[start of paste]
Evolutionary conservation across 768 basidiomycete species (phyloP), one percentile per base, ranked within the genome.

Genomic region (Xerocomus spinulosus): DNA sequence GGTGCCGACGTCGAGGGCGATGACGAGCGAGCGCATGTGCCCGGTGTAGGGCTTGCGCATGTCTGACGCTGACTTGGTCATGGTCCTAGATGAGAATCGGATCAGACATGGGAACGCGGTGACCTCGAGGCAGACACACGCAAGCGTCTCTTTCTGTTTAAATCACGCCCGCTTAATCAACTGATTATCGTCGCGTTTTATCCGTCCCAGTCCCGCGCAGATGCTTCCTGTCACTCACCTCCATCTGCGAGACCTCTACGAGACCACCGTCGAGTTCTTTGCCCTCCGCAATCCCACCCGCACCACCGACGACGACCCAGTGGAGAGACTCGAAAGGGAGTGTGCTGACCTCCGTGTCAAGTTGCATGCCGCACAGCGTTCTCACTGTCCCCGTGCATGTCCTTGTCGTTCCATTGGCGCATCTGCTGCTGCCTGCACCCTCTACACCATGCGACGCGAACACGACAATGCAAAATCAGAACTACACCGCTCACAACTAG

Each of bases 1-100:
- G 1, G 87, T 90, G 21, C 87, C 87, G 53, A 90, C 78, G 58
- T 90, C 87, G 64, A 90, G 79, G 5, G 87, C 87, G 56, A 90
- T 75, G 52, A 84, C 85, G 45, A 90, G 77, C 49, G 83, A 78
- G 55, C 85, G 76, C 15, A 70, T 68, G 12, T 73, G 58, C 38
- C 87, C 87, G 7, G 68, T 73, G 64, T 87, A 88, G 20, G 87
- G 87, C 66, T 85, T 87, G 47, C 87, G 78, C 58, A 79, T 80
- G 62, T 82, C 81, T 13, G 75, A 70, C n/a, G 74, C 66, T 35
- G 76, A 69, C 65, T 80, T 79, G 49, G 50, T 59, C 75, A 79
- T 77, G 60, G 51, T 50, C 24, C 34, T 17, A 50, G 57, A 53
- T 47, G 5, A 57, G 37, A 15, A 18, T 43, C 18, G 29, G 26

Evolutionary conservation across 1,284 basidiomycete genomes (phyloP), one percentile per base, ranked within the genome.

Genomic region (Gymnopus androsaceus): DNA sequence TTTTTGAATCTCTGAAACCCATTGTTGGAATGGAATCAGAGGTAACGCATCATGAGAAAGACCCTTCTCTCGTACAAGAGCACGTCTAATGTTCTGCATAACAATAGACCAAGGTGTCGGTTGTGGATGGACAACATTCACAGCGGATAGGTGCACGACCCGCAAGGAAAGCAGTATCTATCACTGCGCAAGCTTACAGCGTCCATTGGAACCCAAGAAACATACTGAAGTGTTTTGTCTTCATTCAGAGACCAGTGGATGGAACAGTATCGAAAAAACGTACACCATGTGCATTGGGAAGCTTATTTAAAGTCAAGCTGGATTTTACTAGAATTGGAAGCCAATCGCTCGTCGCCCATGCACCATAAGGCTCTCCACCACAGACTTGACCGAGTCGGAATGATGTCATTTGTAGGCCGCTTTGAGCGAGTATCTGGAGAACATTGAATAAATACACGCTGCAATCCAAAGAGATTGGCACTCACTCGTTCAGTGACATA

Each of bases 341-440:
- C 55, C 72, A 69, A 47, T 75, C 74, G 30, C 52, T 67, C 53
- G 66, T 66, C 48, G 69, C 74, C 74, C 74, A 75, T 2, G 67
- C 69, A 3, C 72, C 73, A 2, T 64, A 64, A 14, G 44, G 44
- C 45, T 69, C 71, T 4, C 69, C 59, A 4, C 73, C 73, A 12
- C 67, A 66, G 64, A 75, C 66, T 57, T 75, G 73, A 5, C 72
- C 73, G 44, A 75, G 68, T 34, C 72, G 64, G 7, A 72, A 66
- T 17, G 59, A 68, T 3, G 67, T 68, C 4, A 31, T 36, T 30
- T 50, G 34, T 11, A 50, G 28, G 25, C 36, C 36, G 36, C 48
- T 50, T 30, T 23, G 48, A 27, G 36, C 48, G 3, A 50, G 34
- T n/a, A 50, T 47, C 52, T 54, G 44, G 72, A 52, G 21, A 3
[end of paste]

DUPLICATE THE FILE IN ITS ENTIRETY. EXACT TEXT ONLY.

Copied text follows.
Evolutionary conservation across 768 basidiomycete species (phyloP), one percentile per base, ranked within the genome.

Genomic region (Xerocomus spinulosus): DNA sequence GGTGCCGACGTCGAGGGCGATGACGAGCGAGCGCATGTGCCCGGTGTAGGGCTTGCGCATGTCTGACGCTGACTTGGTCATGGTCCTAGATGAGAATCGGATCAGACATGGGAACGCGGTGACCTCGAGGCAGACACACGCAAGCGTCTCTTTCTGTTTAAATCACGCCCGCTTAATCAACTGATTATCGTCGCGTTTTATCCGTCCCAGTCCCGCGCAGATGCTTCCTGTCACTCACCTCCATCTGCGAGACCTCTACGAGACCACCGTCGAGTTCTTTGCCCTCCGCAATCCCACCCGCACCACCGACGACGACCCAGTGGAGAGACTCGAAAGGGAGTGTGCTGACCTCCGTGTCAAGTTGCATGCCGCACAGCGTTCTCACTGTCCCCGTGCATGTCCTTGTCGTTCCATTGGCGCATCTGCTGCTGCCTGCACCCTCTACACCATGCGACGCGAACACGACAATGCAAAATCAGAACTACACCGCTCACAACTAG

Each of bases 1-100:
- G 1, G 87, T 90, G 21, C 87, C 87, G 53, A 90, C 78, G 58
- T 90, C 87, G 64, A 90, G 79, G 5, G 87, C 87, G 56, A 90
- T 75, G 52, A 84, C 85, G 45, A 90, G 77, C 49, G 83, A 78
- G 55, C 85, G 76, C 15, A 70, T 68, G 12, T 73, G 58, C 38
- C 87, C 87, G 7, G 68, T 73, G 64, T 87, A 88, G 20, G 87
- G 87, C 66, T 85, T 87, G 47, C 87, G 78, C 58, A 79, T 80
- G 62, T 82, C 81, T 13, G 75, A 70, C n/a, G 74, C 66, T 35
- G 76, A 69, C 65, T 80, T 79, G 49, G 50, T 59, C 75, A 79
- T 77, G 60, G 51, T 50, C 24, C 34, T 17, A 50, G 57, A 53
- T 47, G 5, A 57, G 37, A 15, A 18, T 43, C 18, G 29, G 26

Evolutionary conservation across 1,284 basidiomycete genomes (phyloP), one percentile per base, ranked within the genome.

Genomic region (Gymnopus androsaceus): DNA sequence TTTTTGAATCTCTGAAACCCATTGTTGGAATGGAATCAGAGGTAACGCATCATGAGAAAGACCCTTCTCTCGTACAAGAGCACGTCTAATGTTCTGCATAACAATAGACCAAGGTGTCGGTTGTGGATGGACAACATTCACAGCGGATAGGTGCACGACCCGCAAGGAAAGCAGTATCTATCACTGCGCAAGCTTACAGCGTCCATTGGAACCCAAGAAACATACTGAAGTGTTTTGTCTTCATTCAGAGACCAGTGGATGGAACAGTATCGAAAAAACGTACACCATGTGCATTGGGAAGCTTATTTAAAGTCAAGCTGGATTTTACTAGAATTGGAAGCCAATCGCTCGTCGCCCATGCACCATAAGGCTCTCCACCACAGACTTGACCGAGTCGGAATGATGTCATTTGTAGGCCGCTTTGAGCGAGTATCTGGAGAACATTGAATAAATACACGCTGCAATCCAAAGAGATTGGCACTCACTCGTTCAGTGACATA

Each of bases 341-440:
- C 55, C 72, A 69, A 47, T 75, C 74, G 30, C 52, T 67, C 53
- G 66, T 66, C 48, G 69, C 74, C 74, C 74, A 75, T 2, G 67
- C 69, A 3, C 72, C 73, A 2, T 64, A 64, A 14, G 44, G 44
- C 45, T 69, C 71, T 4, C 69, C 59, A 4, C 73, C 73, A 12
- C 67, A 66, G 64, A 75, C 66, T 57, T 75, G 73, A 5, C 72
- C 73, G 44, A 75, G 68, T 34, C 72, G 64, G 7, A 72, A 66
- T 17, G 59, A 68, T 3, G 67, T 68, C 4, A 31, T 36, T 30
- T 50, G 34, T 11, A 50, G 28, G 25, C 36, C 36, G 36, C 48
- T 50, T 30, T 23, G 48, A 27, G 36, C 48, G 3, A 50, G 34
- T n/a, A 50, T 47, C 52, T 54, G 44, G 72, A 52, G 21, A 3